I Know Exactly What I Want to Serve and I Won’t Settle for Anything Less - Kelvin Cheung

Photography credits to BLANK ART

1. Tell us about your background and journey.

I was raised in restaurants. My father is a restaurateur, and while I started cooking at a very young age, my first official job in a restaurant was as a dishwasher for my father’s restaurant. He made me work my way up and prove myself before I was ever allowed to actually cook in the kitchen.

From there, I went to culinary school at Kendall College in Chicago, won a few cooking championships, followed by a passion for cooking to Belgium, Canada, the United States, and eventually India. I have worked for two hospitality companies in Mumbai and moved to Delhi at the end of 2019 as the Chef Partner of Dadel and Kiko-Ba.

One of my favourite things about cooking in Delhi is the proximity to so many incredible farms and farmers doing fantastic work. Everyone seems to be oozing with passion and its infectious. Interacting directly with farmers. I’m a massive fan of building long term relationships with farmers and working towards a product that they are proud of, is purchased at a fair price, and that is sometimes even customized for my menu.

In the past, I’ve worked with cheesemakers to perfect burrata, helped hydroponic green growers perfect their salad, and persuaded a farmer that picking of vegetables at their peak was better for him than waiting for them to grow to their largest - when he thought that he would make the most profit. If we’re willing to pay a fair price, we will get a higher quality product.

2. What led you to take up this career path?

My father wasn’t very excited when I said I wanted to join the hospitality industry like him. Growing up in a typical Asian household, my parents wanted me to become a doctor, engineer, or lawyer. I tried to follow the path they envisioned for me and started on a degree focused on medicine, but my heart said cooking.

Against all advice, I joined a culinary school where I received a Bachelors Degree and became a chef.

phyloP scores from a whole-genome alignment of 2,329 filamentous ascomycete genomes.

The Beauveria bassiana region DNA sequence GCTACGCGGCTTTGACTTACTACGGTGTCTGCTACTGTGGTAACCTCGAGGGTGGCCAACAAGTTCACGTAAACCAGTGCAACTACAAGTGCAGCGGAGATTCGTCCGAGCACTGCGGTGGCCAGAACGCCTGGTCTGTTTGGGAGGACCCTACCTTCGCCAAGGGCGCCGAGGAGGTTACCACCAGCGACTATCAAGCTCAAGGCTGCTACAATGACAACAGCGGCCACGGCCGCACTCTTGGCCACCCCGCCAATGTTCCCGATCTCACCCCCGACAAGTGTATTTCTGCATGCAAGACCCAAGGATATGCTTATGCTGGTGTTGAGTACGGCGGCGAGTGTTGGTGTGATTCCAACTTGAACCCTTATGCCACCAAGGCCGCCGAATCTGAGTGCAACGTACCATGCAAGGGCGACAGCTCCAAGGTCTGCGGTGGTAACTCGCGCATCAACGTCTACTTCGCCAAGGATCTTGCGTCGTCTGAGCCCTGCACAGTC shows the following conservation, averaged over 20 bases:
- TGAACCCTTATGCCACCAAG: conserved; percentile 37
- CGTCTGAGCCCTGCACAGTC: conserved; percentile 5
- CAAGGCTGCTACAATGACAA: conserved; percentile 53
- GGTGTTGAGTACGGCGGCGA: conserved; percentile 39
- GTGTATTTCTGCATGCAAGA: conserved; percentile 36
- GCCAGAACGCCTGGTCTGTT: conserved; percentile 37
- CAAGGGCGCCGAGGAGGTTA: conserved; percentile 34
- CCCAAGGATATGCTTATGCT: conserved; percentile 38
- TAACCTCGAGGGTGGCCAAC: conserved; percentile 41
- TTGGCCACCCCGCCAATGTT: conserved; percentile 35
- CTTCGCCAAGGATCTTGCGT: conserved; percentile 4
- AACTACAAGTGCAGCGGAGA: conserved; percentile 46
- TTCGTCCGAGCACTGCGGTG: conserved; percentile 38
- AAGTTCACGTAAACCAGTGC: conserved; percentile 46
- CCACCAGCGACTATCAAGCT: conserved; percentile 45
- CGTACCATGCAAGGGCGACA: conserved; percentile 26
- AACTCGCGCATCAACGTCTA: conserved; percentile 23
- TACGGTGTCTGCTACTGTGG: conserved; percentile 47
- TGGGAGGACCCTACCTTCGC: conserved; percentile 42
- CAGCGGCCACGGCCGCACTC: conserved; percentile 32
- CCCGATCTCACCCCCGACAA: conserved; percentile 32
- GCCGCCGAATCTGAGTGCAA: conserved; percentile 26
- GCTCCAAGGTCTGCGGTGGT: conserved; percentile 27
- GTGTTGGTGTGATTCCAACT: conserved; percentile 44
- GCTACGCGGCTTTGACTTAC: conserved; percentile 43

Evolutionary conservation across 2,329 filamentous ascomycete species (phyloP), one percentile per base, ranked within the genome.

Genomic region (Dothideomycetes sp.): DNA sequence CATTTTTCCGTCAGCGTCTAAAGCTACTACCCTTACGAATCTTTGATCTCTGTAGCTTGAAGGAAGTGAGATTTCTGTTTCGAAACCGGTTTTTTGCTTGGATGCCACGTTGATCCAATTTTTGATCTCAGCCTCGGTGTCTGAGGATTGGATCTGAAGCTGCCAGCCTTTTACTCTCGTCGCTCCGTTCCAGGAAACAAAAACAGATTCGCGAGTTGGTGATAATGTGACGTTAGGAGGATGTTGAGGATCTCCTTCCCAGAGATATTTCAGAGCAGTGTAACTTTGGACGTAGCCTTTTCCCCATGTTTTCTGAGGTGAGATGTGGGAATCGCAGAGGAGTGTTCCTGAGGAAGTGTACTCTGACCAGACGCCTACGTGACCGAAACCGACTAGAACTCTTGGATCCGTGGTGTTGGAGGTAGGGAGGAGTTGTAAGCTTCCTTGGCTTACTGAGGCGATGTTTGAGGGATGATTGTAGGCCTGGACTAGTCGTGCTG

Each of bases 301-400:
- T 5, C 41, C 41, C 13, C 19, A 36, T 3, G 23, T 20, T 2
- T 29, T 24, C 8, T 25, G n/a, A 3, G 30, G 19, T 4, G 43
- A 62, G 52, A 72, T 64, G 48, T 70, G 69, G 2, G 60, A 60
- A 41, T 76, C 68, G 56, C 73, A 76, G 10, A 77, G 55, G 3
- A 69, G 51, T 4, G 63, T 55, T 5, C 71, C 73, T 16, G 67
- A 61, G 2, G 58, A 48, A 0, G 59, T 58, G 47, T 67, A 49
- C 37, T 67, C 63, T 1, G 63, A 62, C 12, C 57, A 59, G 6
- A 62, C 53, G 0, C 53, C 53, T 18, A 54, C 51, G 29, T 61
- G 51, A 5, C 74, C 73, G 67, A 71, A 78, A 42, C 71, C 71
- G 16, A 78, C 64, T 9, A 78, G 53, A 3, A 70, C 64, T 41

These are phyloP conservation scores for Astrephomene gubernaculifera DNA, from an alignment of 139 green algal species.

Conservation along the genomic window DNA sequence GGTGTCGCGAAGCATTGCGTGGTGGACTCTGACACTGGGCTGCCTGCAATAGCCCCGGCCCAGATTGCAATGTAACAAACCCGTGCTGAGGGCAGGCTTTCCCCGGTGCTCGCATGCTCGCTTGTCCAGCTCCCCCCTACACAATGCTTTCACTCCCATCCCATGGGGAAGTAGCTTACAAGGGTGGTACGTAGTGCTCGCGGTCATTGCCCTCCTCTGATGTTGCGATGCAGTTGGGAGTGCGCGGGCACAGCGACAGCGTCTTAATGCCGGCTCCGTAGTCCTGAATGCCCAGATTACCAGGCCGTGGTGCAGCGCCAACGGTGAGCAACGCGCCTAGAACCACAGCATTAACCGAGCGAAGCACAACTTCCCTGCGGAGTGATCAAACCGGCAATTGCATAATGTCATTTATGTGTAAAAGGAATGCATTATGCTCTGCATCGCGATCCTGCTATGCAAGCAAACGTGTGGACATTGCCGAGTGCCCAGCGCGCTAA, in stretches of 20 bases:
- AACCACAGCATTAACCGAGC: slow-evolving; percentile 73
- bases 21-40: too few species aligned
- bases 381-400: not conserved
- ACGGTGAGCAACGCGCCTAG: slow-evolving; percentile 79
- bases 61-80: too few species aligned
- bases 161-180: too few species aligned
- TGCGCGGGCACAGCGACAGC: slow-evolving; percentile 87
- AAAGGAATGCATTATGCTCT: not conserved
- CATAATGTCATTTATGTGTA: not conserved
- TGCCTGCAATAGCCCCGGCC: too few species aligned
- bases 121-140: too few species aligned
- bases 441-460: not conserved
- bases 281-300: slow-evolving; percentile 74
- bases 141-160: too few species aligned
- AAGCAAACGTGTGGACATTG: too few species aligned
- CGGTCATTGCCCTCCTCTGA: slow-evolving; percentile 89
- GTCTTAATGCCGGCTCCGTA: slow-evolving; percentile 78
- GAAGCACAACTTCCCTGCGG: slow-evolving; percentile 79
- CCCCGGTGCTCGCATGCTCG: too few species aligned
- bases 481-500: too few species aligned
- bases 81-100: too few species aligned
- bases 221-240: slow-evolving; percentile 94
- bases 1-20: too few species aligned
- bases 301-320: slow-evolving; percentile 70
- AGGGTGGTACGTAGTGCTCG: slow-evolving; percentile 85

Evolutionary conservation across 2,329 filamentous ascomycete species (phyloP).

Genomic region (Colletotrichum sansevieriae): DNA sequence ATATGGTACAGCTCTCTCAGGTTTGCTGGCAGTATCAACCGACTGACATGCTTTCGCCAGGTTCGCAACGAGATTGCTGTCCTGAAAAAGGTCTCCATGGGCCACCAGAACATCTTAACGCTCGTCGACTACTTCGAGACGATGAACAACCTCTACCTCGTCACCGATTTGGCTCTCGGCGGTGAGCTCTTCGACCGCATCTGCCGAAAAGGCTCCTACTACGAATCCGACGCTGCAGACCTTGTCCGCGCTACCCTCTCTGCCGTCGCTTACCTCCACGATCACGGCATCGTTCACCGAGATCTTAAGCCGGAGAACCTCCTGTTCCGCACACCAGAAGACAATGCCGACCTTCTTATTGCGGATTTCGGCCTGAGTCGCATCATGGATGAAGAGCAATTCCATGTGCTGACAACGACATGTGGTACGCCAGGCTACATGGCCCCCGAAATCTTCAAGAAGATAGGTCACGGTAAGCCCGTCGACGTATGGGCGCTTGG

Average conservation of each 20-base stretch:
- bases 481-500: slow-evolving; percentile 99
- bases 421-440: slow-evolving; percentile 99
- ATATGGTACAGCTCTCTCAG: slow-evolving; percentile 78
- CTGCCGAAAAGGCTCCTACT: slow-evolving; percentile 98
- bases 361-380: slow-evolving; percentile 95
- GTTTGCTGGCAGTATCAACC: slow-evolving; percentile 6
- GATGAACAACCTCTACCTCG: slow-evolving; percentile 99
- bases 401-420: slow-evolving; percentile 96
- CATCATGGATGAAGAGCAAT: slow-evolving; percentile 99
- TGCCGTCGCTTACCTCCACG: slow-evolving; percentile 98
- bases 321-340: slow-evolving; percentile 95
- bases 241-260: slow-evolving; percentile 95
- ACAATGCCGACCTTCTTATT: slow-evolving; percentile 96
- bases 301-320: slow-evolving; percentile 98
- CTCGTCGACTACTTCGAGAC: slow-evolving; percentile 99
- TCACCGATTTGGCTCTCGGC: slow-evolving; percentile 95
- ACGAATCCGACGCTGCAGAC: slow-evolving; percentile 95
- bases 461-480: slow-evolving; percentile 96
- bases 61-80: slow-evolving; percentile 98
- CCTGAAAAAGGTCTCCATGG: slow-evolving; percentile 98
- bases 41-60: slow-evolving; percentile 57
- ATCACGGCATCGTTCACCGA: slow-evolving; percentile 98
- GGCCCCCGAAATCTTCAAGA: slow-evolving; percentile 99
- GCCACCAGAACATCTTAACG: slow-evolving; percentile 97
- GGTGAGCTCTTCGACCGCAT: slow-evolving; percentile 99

3. What does your typical day look like?

It’s a bit difficult to answer this one during the lockdown. I haven’t lived a typical day in months. What it always includes is a black coffee, a workout, a gratitude list, my wife and son, and some type of creative outlet.

4. Does one's approach change when cooking professionally and at home?

The only thing the two sometimes have in common is the heart.

5. Is there a dish you particularly associate yourself with?

Food-wise, I am currently inspired by my late father. Eddy was known for his modern Hong Kong-style Cantonese food. His dishes are literally worth their weight in gold. Just like my previous two stints in Mumbai in Bandra and Colaba, everything was completely different, but everything also stayed the same. If that makes sense!

While my plating style changes with age, you can always expect a focus on exhibiting the diversity of Asian food, highlighting traditional cooking techniques and contemporary globally inspired flavours, along with native sustainably sourced ingredients.

I’ve changed dramatically as a person over the past two years so it only makes sense that my food as well. Even the way I create dishes has changed. I know exactly what I want to serve and I won’t settle for anything less.  

6. Can cooking be learnt at culinary schools or natural talent is required?

I think cooking can be learned as everything can be. It takes a lot of hard work, dedication, and practice. And the learning never ends. So no, natural talent isn’t required - like they say “Practice makes perfect!”. The number of hours you put in will always show.

7. Which is your favourite book and why?

The Reach of A Chef and The Souls of Chef by Michael Ruhlman because it shows the real lives and journey of chefs. It also reminds me every time I read it if why I love this life and profession as a chef so much. It’s a lot of hard work, long hours, and gruelling conditions, but there’s no other career I could imagine myself in!

Interview By - Benil Joseph

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